It was hard to tell. I was talking to myself over our second phone line (which will remain a Qwest line.) I had the speakerphone turned on at the receiving end and I did notice a delay, but at this point I think I'll ignore that for now.Curious, did your 1-2 second lag go away or is it still there?
There's new firmware but it is in beta, and the D-Link forums are full of complaints about it misbehaving in several ways. So I think I shouldn't go there.One of the first things you might try is to look and see if there is newer firmware for your router to see if they fixed any bugs. I'd hold off on that a little until one round of diagnostics below because we don't want too many moving parts that might confuse the issue.
I'd like to, and I considered it, but the router is in a utility closet diagonally across the room. I want to connect my 2-line phone to it, with one line using the Qwest number from the wall jack and the other line using Ooma. To do that, I'd need to string about 30 feet of phone cord along the walls and over doorways in order to reach my desk. My home office has ethernet wired inside the walls and that is how I'd prefer to connect the Telo, but it does require that I put the Telo on my desk. If worse comes to worst I'll string the phone line, but the whole idea of remodelling my home office was to avoid the cable clutter, so if we can troubleshoot the router that'd be best. I also do some online gaming in my so-called spare time and, while I haven't tried it yet, I wondered if having the Telo in front of the router would interfere with internet speed. But that's a less important concern, I need the phone to work. It's my business line and I've received notice that the number port will take effect in 2 weeks.Also, we could work on figuring out why Ooma is losing connection when connected to your router, however, have you considered leaving it in the current config?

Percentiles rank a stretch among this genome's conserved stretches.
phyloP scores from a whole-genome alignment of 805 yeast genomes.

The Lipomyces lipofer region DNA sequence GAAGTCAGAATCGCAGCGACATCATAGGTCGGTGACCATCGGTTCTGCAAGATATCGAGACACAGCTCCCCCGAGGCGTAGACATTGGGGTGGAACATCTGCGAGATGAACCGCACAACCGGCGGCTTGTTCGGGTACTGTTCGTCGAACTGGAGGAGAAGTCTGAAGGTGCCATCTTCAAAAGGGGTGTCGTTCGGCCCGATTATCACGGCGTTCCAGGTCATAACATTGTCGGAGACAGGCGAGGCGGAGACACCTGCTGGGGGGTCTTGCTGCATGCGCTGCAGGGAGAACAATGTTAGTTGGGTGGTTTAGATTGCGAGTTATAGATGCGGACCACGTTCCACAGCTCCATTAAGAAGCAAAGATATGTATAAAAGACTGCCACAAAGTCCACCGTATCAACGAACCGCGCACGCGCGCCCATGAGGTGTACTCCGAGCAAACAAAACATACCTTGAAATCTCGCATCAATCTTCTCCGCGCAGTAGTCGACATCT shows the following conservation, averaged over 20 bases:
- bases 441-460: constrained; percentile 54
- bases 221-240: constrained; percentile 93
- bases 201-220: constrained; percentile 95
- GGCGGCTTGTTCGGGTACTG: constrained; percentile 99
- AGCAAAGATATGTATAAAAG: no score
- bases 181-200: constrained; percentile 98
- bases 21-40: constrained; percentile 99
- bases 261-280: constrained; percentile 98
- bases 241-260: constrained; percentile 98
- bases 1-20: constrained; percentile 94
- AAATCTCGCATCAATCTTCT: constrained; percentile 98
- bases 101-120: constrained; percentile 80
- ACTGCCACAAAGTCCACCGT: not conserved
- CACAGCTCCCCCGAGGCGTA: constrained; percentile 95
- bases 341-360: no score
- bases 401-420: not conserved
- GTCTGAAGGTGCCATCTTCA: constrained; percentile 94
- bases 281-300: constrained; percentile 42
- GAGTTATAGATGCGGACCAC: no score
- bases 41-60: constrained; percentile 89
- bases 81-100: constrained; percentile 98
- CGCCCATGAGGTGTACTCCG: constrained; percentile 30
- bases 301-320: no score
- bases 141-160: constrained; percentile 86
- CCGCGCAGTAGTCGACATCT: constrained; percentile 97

I'll follow your directions and report back on the results. I'll also bump up my question on the D-Link forums if I don't get a response pretty soon. I can't thank you enough for your help.
There will always be some small delay noticeable if you are listening on both sides of the conversation at the same location. When you use your cell phone to call your landline there will be some delay also. However the delay should be consistent in both directions and it shouldn't be so long that it affects normal conversation. For example, you shouldn't be talking over each other. The lower the latency of your connection the less delay there'll be. If you have consitently low latency you shouldn't notice anything at all in normal conversation with a remote party.jacque wrote:It was hard to tell. I was talking to myself over our second phone line (which will remain a Qwest line.) I had the speakerphone turned on at the receiving end and I did notice a delay, but at this point I think I'll ignore that for now.